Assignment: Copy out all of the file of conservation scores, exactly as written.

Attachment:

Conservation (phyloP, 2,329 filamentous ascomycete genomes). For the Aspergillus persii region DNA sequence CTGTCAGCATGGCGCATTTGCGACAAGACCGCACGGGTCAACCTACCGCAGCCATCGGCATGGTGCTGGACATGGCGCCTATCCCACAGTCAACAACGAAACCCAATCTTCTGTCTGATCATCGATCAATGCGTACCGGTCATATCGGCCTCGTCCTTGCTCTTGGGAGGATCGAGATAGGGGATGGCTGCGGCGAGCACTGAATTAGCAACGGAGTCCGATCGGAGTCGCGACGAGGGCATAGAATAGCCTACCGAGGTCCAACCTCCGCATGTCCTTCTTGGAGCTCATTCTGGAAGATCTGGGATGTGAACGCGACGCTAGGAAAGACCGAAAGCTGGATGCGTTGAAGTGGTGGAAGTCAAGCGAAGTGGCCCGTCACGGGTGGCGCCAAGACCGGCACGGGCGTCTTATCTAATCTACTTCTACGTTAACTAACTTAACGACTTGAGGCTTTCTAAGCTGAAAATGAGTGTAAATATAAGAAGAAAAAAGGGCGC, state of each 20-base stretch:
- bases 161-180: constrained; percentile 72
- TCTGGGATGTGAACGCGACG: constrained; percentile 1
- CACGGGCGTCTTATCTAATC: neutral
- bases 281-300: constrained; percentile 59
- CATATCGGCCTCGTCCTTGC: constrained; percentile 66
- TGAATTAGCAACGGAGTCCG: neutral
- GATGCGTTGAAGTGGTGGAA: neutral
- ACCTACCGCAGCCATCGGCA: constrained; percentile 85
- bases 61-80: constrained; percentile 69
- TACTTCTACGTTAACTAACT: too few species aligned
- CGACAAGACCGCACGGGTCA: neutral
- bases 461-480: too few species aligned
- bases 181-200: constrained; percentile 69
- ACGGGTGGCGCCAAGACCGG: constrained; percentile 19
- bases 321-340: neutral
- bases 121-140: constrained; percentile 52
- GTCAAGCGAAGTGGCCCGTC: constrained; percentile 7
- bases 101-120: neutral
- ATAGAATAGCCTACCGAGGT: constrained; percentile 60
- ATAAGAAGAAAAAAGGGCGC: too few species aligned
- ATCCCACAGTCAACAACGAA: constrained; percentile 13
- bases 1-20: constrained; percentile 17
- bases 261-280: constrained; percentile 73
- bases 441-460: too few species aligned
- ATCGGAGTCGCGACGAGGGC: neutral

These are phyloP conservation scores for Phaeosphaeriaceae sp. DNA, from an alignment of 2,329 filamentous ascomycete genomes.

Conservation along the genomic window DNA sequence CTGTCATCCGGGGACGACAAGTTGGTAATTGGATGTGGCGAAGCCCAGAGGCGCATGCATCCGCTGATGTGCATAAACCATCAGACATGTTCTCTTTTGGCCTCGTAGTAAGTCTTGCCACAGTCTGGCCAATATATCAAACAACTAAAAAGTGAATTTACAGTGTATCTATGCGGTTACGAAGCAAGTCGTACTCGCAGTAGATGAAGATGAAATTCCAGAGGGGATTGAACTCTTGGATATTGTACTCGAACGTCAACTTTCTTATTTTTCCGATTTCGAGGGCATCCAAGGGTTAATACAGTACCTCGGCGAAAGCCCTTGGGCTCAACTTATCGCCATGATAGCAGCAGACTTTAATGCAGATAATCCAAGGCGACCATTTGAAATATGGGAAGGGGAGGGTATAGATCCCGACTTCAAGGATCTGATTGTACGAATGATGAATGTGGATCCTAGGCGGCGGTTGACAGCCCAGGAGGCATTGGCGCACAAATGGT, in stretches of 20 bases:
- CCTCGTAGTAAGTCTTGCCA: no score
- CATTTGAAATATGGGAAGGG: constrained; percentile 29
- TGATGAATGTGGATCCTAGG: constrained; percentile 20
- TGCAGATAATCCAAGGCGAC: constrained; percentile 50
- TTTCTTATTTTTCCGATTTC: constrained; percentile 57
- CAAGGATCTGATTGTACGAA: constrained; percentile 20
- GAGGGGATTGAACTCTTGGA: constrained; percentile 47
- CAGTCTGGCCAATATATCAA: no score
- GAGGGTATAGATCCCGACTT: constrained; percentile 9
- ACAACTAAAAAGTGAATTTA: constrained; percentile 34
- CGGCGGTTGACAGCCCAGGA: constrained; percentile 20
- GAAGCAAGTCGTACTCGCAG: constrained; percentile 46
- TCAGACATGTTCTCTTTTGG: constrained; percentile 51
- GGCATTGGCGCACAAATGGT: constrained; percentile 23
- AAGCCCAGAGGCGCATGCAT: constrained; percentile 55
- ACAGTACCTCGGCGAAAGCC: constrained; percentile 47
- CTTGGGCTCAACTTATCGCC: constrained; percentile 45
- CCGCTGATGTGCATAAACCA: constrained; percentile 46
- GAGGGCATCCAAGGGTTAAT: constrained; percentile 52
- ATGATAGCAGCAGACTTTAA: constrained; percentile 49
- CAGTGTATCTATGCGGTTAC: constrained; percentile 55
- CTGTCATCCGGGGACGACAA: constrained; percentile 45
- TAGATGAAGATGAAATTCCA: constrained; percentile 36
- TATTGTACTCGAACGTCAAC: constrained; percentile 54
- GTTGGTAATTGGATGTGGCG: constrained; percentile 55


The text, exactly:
Conservation (phyloP, 2,329 filamentous ascomycete genomes). For the Aspergillus persii region DNA sequence CTGTCAGCATGGCGCATTTGCGACAAGACCGCACGGGTCAACCTACCGCAGCCATCGGCATGGTGCTGGACATGGCGCCTATCCCACAGTCAACAACGAAACCCAATCTTCTGTCTGATCATCGATCAATGCGTACCGGTCATATCGGCCTCGTCCTTGCTCTTGGGAGGATCGAGATAGGGGATGGCTGCGGCGAGCACTGAATTAGCAACGGAGTCCGATCGGAGTCGCGACGAGGGCATAGAATAGCCTACCGAGGTCCAACCTCCGCATGTCCTTCTTGGAGCTCATTCTGGAAGATCTGGGATGTGAACGCGACGCTAGGAAAGACCGAAAGCTGGATGCGTTGAAGTGGTGGAAGTCAAGCGAAGTGGCCCGTCACGGGTGGCGCCAAGACCGGCACGGGCGTCTTATCTAATCTACTTCTACGTTAACTAACTTAACGACTTGAGGCTTTCTAAGCTGAAAATGAGTGTAAATATAAGAAGAAAAAAGGGCGC, state of each 20-base stretch:
- bases 161-180: constrained; percentile 72
- TCTGGGATGTGAACGCGACG: constrained; percentile 1
- CACGGGCGTCTTATCTAATC: neutral
- bases 281-300: constrained; percentile 59
- CATATCGGCCTCGTCCTTGC: constrained; percentile 66
- TGAATTAGCAACGGAGTCCG: neutral
- GATGCGTTGAAGTGGTGGAA: neutral
- ACCTACCGCAGCCATCGGCA: constrained; percentile 85
- bases 61-80: constrained; percentile 69
- TACTTCTACGTTAACTAACT: too few species aligned
- CGACAAGACCGCACGGGTCA: neutral
- bases 461-480: too few species aligned
- bases 181-200: constrained; percentile 69
- ACGGGTGGCGCCAAGACCGG: constrained; percentile 19
- bases 321-340: neutral
- bases 121-140: constrained; percentile 52
- GTCAAGCGAAGTGGCCCGTC: constrained; percentile 7
- bases 101-120: neutral
- ATAGAATAGCCTACCGAGGT: constrained; percentile 60
- ATAAGAAGAAAAAAGGGCGC: too few species aligned
- ATCCCACAGTCAACAACGAA: constrained; percentile 13
- bases 1-20: constrained; percentile 17
- bases 261-280: constrained; percentile 73
- bases 441-460: too few species aligned
- ATCGGAGTCGCGACGAGGGC: neutral

These are phyloP conservation scores for Phaeosphaeriaceae sp. DNA, from an alignment of 2,329 filamentous ascomycete genomes.

Conservation along the genomic window DNA sequence CTGTCATCCGGGGACGACAAGTTGGTAATTGGATGTGGCGAAGCCCAGAGGCGCATGCATCCGCTGATGTGCATAAACCATCAGACATGTTCTCTTTTGGCCTCGTAGTAAGTCTTGCCACAGTCTGGCCAATATATCAAACAACTAAAAAGTGAATTTACAGTGTATCTATGCGGTTACGAAGCAAGTCGTACTCGCAGTAGATGAAGATGAAATTCCAGAGGGGATTGAACTCTTGGATATTGTACTCGAACGTCAACTTTCTTATTTTTCCGATTTCGAGGGCATCCAAGGGTTAATACAGTACCTCGGCGAAAGCCCTTGGGCTCAACTTATCGCCATGATAGCAGCAGACTTTAATGCAGATAATCCAAGGCGACCATTTGAAATATGGGAAGGGGAGGGTATAGATCCCGACTTCAAGGATCTGATTGTACGAATGATGAATGTGGATCCTAGGCGGCGGTTGACAGCCCAGGAGGCATTGGCGCACAAATGGT, in stretches of 20 bases:
- CCTCGTAGTAAGTCTTGCCA: no score
- CATTTGAAATATGGGAAGGG: constrained; percentile 29
- TGATGAATGTGGATCCTAGG: constrained; percentile 20
- TGCAGATAATCCAAGGCGAC: constrained; percentile 50
- TTTCTTATTTTTCCGATTTC: constrained; percentile 57
- CAAGGATCTGATTGTACGAA: constrained; percentile 20
- GAGGGGATTGAACTCTTGGA: constrained; percentile 47
- CAGTCTGGCCAATATATCAA: no score
- GAGGGTATAGATCCCGACTT: constrained; percentile 9
- ACAACTAAAAAGTGAATTTA: constrained; percentile 34
- CGGCGGTTGACAGCCCAGGA: constrained; percentile 20
- GAAGCAAGTCGTACTCGCAG: constrained; percentile 46
- TCAGACATGTTCTCTTTTGG: constrained; percentile 51
- GGCATTGGCGCACAAATGGT: constrained; percentile 23
- AAGCCCAGAGGCGCATGCAT: constrained; percentile 55
- ACAGTACCTCGGCGAAAGCC: constrained; percentile 47
- CTTGGGCTCAACTTATCGCC: constrained; percentile 45
- CCGCTGATGTGCATAAACCA: constrained; percentile 46
- GAGGGCATCCAAGGGTTAAT: constrained; percentile 52
- ATGATAGCAGCAGACTTTAA: constrained; percentile 49
- CAGTGTATCTATGCGGTTAC: constrained; percentile 55
- CTGTCATCCGGGGACGACAA: constrained; percentile 45
- TAGATGAAGATGAAATTCCA: constrained; percentile 36
- TATTGTACTCGAACGTCAAC: constrained; percentile 54
- GTTGGTAATTGGATGTGGCG: constrained; percentile 55